Drug abuse prevention
We can define psychoactive substances as any natural or artificial substance which, by their physical or chemical nature, modifies the functioning of the central nervous system (CNS), depressing it, stimulating it or disturbing it; that is, changing the sensations, mood, consciousness or other physiological and behavioral functions, and that can be used for various purposes. The psychoactive substances can be legal or illegal and, with regard to prevention, it is essential to work the ones considered legal, such as alcohol, drugs, caffeine, and not just illegal drugs.
The use of both licit and illicit substances has been known to mankind since ancient times. In the past their use was present in the regions of their origin, but today the use of these substances is widely spread all around the world, especially in the Western society (United Nations Office on Drugs and Crime, 2010).
June 17 marks the 44th anniversary of President Richard Nixon’s war on drugs. American’s longest war has destroyed millions of lives and turned the US into the world’s leading incarcerator with less than 5% of the world’s population but nearly 25% of its prisoners (Newman, 2015).
Instead of the “drug free” world promised by this war, drugs are available as ever. The Balkan Route – once the world’s most prolific drug highway - passes right through Zagreb, taking millions worth of heroin from the opium fields of Afghanistan to the veins of Western Europe via Croatia. Although the major market for the heroin is Western Europe, much gets sold along the way to people within the transit nations. According to Croatia Week (2015) it is estimated that Croatians inject over three tonnes of heroin a year, and heroin is the most widely used drug within the nation after cannabis (which is also shipped along the Balkan Route).
Situation in Croatia
In Croatia drug control is mainly covered by two legal acts: the Law on Combating Drugs Abuse, and the Criminal Code. The Law on Combating Drugs Abuse (LCDA), passed in November 2001 and updated since, regulates the conditions for the manufacture, possession of and trade in drugs, substances and precursors. It prohibits unauthorized drug cultivation, possession and trafficking, and provides fines for legal entities in breach of drug trading regulations, and for individuals who cross the border without declaring psychoactive medicines. More serious offences are prosecuted under the Criminal Code. Discarding syringes and failure to notify the police of suspicious events are also specific offences. It also outlines a system for the prevention of drug addiction and assistance for addicts and sporadic drug users (EMCDDA, 2015).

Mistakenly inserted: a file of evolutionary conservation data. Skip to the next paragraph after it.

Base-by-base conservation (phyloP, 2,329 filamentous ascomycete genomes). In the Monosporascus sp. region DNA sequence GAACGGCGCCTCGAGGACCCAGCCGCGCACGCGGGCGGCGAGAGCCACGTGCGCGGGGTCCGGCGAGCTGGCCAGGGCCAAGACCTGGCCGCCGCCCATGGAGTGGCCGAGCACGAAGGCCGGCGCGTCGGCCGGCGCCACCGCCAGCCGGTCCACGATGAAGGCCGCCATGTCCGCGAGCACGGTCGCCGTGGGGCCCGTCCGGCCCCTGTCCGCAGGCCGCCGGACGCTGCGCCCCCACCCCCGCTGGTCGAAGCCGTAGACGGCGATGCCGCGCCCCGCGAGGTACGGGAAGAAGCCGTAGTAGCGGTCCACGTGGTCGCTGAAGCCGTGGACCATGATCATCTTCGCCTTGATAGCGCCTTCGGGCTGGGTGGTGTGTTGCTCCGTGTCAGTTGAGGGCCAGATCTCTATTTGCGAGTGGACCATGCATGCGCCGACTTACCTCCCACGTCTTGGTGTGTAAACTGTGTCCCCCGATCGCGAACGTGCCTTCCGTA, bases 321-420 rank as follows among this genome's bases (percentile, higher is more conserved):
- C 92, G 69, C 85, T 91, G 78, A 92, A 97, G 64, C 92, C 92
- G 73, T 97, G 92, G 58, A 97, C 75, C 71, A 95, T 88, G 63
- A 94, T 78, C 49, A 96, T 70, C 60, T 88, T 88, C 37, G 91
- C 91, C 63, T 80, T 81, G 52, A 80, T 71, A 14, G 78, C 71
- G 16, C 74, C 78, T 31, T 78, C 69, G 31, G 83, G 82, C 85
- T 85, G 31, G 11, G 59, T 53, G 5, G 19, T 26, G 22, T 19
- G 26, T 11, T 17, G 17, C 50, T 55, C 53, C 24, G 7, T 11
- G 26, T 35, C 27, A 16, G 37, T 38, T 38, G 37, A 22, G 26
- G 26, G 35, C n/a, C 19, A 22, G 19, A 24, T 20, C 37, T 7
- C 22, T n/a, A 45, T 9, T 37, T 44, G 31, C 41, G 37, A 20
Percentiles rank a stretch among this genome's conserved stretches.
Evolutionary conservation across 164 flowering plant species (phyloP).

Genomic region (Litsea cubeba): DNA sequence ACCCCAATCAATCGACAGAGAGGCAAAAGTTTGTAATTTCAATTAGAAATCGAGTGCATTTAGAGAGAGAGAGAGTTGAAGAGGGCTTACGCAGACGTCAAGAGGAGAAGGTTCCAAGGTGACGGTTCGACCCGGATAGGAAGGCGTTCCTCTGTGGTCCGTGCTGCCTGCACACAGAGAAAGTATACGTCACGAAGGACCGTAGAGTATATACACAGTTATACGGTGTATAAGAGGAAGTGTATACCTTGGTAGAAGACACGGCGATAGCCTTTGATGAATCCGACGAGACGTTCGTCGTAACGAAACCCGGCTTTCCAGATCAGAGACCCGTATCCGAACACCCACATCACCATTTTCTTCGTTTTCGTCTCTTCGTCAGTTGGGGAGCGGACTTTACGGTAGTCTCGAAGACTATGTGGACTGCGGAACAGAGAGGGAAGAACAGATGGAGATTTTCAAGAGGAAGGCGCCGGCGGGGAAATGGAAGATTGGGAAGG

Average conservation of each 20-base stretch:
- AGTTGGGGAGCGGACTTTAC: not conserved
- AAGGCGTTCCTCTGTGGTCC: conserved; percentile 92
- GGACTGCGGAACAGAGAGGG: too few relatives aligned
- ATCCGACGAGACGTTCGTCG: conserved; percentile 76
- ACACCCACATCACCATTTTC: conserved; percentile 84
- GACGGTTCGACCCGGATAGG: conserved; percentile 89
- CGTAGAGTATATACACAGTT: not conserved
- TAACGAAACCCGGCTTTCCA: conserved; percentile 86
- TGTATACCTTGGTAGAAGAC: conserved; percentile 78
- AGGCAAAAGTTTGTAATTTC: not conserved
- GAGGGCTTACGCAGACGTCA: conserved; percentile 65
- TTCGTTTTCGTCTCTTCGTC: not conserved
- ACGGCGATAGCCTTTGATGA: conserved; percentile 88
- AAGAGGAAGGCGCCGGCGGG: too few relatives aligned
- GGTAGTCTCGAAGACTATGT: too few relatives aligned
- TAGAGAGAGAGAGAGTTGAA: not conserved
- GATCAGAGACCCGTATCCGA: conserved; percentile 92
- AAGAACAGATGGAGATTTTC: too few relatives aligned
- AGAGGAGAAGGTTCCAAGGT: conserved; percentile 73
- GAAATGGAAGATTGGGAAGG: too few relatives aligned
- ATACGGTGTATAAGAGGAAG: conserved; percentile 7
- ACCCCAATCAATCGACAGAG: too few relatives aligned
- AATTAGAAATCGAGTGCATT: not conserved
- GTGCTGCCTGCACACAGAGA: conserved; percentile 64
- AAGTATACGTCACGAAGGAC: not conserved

On 1 January 2013 new amendments to the Criminal Code came into force. Possession of small quantities of drugs for personal use is now no longer a criminal offence but instead is classed as a misdemeanor under the LCDA, punishable by a fine of EUR 650–2 600. The judgment on whether the quantity can be classed as ‘small’ is made by the state prosecutor or court in each case. Illicit production and processing of drugs with no intention to sell is punishable by six months to five years in prison. Illicit production, processing, possession, import and export with intention to sell are punishable by 1–12 years in prison, which under defined aggravating circumstances, including the involvement of children or organized groups, or serious health damage, may increase to three or even 5–15 years. Precursor trafficking carries a penalty of six months to five years in prison (EMCDDA, 2015).
At the same time, the new Criminal Code urges the court to use a number of alternative measures to imprisonment, such as fines, community service, probation and treatment, for cases when a prison sentence of up to six month is prescribed. Compulsory treatment may be prescribed for up to three years and time spent in treatment is included in the sentence.
The European School Survey Project on Alcohol and Other Drugs (psychoactive substances) has been conducted nationwide regularly since 1995. The first general population survey was implemented in Croatia in 2011 (reported in 2012). A total of 16% of respondents reported consumption of any illicit drug (cannabis, amphetamines, ecstasy, LSD, cocaine or heroin) at least once in their lifetime. Cannabis was the most prevalent drug, reported by 15.6 % of respondents, followed by amphetamines (2.6 %) and ecstasy (2.5 %). About 5 % of respondents had used cannabis in the last 12 months and 2.9 % in the last 30 days. Illicit drug use was more frequently observed in larger cities and among younger respondents. Reported recent cannabis use was found to be higher in younger age groups, and was highest among 15- to 24-year-olds (EMCDDA, 2015).